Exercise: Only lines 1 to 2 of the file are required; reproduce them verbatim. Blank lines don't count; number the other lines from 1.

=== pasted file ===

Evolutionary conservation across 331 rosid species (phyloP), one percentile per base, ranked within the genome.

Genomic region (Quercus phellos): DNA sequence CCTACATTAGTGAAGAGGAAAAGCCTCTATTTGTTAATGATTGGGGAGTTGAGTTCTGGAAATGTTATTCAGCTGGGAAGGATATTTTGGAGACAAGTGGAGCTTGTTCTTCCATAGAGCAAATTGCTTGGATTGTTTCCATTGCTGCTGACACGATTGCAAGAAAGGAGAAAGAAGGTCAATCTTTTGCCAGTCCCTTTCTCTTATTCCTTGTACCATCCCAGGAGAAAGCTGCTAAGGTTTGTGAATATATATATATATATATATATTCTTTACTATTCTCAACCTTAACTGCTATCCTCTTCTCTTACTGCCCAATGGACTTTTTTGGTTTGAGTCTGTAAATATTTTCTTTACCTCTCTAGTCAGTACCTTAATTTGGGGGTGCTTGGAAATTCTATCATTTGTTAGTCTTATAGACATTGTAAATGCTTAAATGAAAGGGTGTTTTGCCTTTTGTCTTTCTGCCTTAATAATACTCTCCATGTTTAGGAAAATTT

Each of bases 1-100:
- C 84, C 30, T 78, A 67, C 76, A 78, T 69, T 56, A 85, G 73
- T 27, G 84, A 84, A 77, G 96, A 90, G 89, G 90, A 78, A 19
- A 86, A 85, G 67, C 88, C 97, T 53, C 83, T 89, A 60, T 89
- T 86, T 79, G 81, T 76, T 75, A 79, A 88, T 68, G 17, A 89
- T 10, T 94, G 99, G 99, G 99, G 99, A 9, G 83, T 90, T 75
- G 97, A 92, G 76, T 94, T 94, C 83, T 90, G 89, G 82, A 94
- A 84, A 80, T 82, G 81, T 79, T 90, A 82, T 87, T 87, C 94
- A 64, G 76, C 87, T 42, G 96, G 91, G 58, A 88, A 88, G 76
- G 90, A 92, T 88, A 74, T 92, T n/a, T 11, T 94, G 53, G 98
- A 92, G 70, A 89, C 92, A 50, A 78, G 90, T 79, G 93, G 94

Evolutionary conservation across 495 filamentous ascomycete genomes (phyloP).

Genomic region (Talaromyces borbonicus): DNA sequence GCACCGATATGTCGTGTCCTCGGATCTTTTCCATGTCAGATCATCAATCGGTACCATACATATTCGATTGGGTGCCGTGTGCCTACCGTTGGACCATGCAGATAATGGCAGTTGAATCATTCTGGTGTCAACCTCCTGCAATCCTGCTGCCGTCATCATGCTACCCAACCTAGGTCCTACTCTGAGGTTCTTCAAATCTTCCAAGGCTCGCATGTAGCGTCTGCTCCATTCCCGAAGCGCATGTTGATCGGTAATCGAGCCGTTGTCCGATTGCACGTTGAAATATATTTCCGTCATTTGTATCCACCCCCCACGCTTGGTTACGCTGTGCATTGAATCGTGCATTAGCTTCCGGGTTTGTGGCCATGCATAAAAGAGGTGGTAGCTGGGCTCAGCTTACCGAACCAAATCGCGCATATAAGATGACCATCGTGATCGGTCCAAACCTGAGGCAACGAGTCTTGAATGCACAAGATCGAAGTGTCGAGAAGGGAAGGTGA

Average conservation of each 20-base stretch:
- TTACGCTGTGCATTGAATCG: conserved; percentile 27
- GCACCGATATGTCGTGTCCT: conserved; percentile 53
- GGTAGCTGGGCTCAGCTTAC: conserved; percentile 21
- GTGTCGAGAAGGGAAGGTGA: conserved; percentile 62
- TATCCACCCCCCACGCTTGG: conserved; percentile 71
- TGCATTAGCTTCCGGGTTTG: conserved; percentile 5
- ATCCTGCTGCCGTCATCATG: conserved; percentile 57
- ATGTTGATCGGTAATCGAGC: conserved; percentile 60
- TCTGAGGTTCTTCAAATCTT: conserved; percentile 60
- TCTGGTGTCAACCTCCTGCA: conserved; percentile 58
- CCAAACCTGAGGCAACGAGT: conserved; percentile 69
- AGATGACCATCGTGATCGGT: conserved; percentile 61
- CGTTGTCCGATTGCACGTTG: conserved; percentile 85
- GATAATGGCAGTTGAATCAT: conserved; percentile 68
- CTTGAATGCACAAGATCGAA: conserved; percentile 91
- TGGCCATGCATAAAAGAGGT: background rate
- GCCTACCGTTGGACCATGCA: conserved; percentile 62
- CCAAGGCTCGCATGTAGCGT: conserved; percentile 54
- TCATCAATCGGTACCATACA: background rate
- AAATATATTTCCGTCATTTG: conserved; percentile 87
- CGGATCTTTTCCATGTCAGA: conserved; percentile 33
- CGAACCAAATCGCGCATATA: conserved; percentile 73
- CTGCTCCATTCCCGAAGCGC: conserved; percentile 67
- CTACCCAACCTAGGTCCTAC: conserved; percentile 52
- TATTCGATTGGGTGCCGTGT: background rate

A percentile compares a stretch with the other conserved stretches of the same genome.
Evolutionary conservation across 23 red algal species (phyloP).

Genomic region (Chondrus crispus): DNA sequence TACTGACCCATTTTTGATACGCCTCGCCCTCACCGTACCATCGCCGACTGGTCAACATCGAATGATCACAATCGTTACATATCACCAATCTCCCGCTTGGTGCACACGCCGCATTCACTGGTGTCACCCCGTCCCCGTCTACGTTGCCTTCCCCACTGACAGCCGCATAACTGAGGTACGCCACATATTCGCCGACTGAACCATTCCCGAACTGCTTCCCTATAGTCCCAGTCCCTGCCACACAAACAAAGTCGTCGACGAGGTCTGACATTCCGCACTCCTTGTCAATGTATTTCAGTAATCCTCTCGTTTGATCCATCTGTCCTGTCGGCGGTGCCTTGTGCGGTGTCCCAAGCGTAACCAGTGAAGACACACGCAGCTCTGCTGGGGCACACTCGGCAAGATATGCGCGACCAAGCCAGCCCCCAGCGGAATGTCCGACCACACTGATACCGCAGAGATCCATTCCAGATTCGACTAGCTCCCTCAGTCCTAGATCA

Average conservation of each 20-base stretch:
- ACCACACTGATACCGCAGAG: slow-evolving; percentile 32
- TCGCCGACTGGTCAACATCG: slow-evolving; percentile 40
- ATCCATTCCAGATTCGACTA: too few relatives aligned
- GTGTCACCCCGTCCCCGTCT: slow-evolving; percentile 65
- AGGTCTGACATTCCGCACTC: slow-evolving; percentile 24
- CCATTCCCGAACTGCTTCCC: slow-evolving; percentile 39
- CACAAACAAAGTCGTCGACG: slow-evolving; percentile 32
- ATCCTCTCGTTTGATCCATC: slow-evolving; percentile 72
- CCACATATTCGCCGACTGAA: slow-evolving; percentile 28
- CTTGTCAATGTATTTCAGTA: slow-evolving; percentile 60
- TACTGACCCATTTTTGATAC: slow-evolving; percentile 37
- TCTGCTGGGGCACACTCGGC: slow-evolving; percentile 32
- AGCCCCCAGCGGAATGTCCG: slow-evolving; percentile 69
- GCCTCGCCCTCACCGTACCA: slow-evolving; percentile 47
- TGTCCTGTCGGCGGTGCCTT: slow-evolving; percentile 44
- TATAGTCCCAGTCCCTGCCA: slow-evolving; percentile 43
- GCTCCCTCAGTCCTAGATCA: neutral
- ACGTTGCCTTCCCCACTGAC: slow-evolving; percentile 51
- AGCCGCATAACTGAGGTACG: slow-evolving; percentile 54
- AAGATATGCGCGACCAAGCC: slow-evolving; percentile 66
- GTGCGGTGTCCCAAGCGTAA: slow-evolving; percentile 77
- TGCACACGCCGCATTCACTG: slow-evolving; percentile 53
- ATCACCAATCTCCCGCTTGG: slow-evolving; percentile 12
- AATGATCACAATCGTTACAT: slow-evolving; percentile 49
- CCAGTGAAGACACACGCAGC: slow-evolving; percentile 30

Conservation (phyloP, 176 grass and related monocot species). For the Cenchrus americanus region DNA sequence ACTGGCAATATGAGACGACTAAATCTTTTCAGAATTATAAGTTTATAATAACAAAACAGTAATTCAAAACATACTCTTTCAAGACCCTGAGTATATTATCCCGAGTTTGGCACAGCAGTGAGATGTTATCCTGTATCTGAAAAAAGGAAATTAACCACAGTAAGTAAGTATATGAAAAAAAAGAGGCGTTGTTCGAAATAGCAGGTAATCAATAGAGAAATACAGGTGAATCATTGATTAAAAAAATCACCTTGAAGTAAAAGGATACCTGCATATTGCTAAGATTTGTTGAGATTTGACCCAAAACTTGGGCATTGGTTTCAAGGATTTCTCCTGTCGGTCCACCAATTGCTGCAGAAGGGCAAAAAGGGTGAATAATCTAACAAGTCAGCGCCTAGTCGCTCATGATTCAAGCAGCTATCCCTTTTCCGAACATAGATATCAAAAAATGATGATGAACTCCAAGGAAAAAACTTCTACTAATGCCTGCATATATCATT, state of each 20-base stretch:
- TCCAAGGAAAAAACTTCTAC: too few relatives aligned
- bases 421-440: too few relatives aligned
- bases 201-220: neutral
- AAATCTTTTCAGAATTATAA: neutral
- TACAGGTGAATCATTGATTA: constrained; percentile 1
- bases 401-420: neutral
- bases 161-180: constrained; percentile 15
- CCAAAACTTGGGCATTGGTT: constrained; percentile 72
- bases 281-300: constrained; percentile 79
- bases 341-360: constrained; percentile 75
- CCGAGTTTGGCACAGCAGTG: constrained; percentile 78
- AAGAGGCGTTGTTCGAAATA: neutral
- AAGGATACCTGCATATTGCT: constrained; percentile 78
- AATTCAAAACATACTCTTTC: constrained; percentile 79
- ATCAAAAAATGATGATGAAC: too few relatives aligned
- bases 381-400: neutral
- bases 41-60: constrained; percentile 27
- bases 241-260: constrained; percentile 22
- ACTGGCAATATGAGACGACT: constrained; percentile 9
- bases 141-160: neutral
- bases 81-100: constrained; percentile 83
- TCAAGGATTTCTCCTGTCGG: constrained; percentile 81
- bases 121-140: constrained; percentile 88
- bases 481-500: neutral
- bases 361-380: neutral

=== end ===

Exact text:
Evolutionary conservation across 331 rosid species (phyloP), one percentile per base, ranked within the genome.

Genomic region (Quercus phellos): DNA sequence CCTACATTAGTGAAGAGGAAAAGCCTCTATTTGTTAATGATTGGGGAGTTGAGTTCTGGAAATGTTATTCAGCTGGGAAGGATATTTTGGAGACAAGTGGAGCTTGTTCTTCCATAGAGCAAATTGCTTGGATTGTTTCCATTGCTGCTGACACGATTGCAAGAAAGGAGAAAGAAGGTCAATCTTTTGCCAGTCCCTTTCTCTTATTCCTTGTACCATCCCAGGAGAAAGCTGCTAAGGTTTGTGAATATATATATATATATATATATTCTTTACTATTCTCAACCTTAACTGCTATCCTCTTCTCTTACTGCCCAATGGACTTTTTTGGTTTGAGTCTGTAAATATTTTCTTTACCTCTCTAGTCAGTACCTTAATTTGGGGGTGCTTGGAAATTCTATCATTTGTTAGTCTTATAGACATTGTAAATGCTTAAATGAAAGGGTGTTTTGCCTTTTGTCTTTCTGCCTTAATAATACTCTCCATGTTTAGGAAAATTT